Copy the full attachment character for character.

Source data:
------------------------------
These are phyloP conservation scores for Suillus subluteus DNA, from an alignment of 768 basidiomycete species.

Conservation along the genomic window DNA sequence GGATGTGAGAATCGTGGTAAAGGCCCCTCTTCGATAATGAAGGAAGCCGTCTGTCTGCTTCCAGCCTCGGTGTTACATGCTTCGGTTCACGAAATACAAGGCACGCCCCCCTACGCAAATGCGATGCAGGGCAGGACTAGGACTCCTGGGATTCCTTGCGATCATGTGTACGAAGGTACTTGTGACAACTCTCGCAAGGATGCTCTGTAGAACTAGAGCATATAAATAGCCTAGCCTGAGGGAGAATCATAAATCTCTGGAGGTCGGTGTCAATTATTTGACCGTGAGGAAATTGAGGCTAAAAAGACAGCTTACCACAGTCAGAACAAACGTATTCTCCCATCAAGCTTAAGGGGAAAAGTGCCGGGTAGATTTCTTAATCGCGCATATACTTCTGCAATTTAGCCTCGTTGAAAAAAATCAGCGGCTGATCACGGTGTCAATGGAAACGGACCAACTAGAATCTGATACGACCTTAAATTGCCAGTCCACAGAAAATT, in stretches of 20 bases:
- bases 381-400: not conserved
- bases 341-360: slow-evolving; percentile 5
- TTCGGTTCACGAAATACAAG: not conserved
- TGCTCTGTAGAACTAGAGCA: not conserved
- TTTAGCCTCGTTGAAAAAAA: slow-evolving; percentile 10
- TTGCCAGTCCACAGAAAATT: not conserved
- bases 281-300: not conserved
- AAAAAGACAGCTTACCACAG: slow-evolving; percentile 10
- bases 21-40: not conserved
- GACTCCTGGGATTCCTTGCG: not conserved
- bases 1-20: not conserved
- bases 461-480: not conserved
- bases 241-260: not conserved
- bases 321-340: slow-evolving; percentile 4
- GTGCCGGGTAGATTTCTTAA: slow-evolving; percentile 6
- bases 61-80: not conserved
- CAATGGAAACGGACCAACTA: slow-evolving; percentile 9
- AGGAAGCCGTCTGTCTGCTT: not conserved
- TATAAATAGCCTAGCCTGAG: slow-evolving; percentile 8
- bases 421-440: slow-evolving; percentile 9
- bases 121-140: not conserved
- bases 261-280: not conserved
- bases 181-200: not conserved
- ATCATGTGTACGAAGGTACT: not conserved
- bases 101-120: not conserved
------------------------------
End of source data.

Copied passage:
These are phyloP conservation scores for Suillus subluteus DNA, from an alignment of 768 basidiomycete species.

Conservation along the genomic window DNA sequence GGATGTGAGAATCGTGGTAAAGGCCCCTCTTCGATAATGAAGGAAGCCGTCTGTCTGCTTCCAGCCTCGGTGTTACATGCTTCGGTTCACGAAATACAAGGCACGCCCCCCTACGCAAATGCGATGCAGGGCAGGACTAGGACTCCTGGGATTCCTTGCGATCATGTGTACGAAGGTACTTGTGACAACTCTCGCAAGGATGCTCTGTAGAACTAGAGCATATAAATAGCCTAGCCTGAGGGAGAATCATAAATCTCTGGAGGTCGGTGTCAATTATTTGACCGTGAGGAAATTGAGGCTAAAAAGACAGCTTACCACAGTCAGAACAAACGTATTCTCCCATCAAGCTTAAGGGGAAAAGTGCCGGGTAGATTTCTTAATCGCGCATATACTTCTGCAATTTAGCCTCGTTGAAAAAAATCAGCGGCTGATCACGGTGTCAATGGAAACGGACCAACTAGAATCTGATACGACCTTAAATTGCCAGTCCACAGAAAATT, in stretches of 20 bases:
- bases 381-400: not conserved
- bases 341-360: slow-evolving; percentile 5
- TTCGGTTCACGAAATACAAG: not conserved
- TGCTCTGTAGAACTAGAGCA: not conserved
- TTTAGCCTCGTTGAAAAAAA: slow-evolving; percentile 10
- TTGCCAGTCCACAGAAAATT: not conserved
- bases 281-300: not conserved
- AAAAAGACAGCTTACCACAG: slow-evolving; percentile 10
- bases 21-40: not conserved
- GACTCCTGGGATTCCTTGCG: not conserved
- bases 1-20: not conserved
- bases 461-480: not conserved
- bases 241-260: not conserved
- bases 321-340: slow-evolving; percentile 4
- GTGCCGGGTAGATTTCTTAA: slow-evolving; percentile 6
- bases 61-80: not conserved
- CAATGGAAACGGACCAACTA: slow-evolving; percentile 9
- AGGAAGCCGTCTGTCTGCTT: not conserved
- TATAAATAGCCTAGCCTGAG: slow-evolving; percentile 8
- bases 421-440: slow-evolving; percentile 9
- bases 121-140: not conserved
- bases 261-280: not conserved
- bases 181-200: not conserved
- ATCATGTGTACGAAGGTACT: not conserved
- bases 101-120: not conserved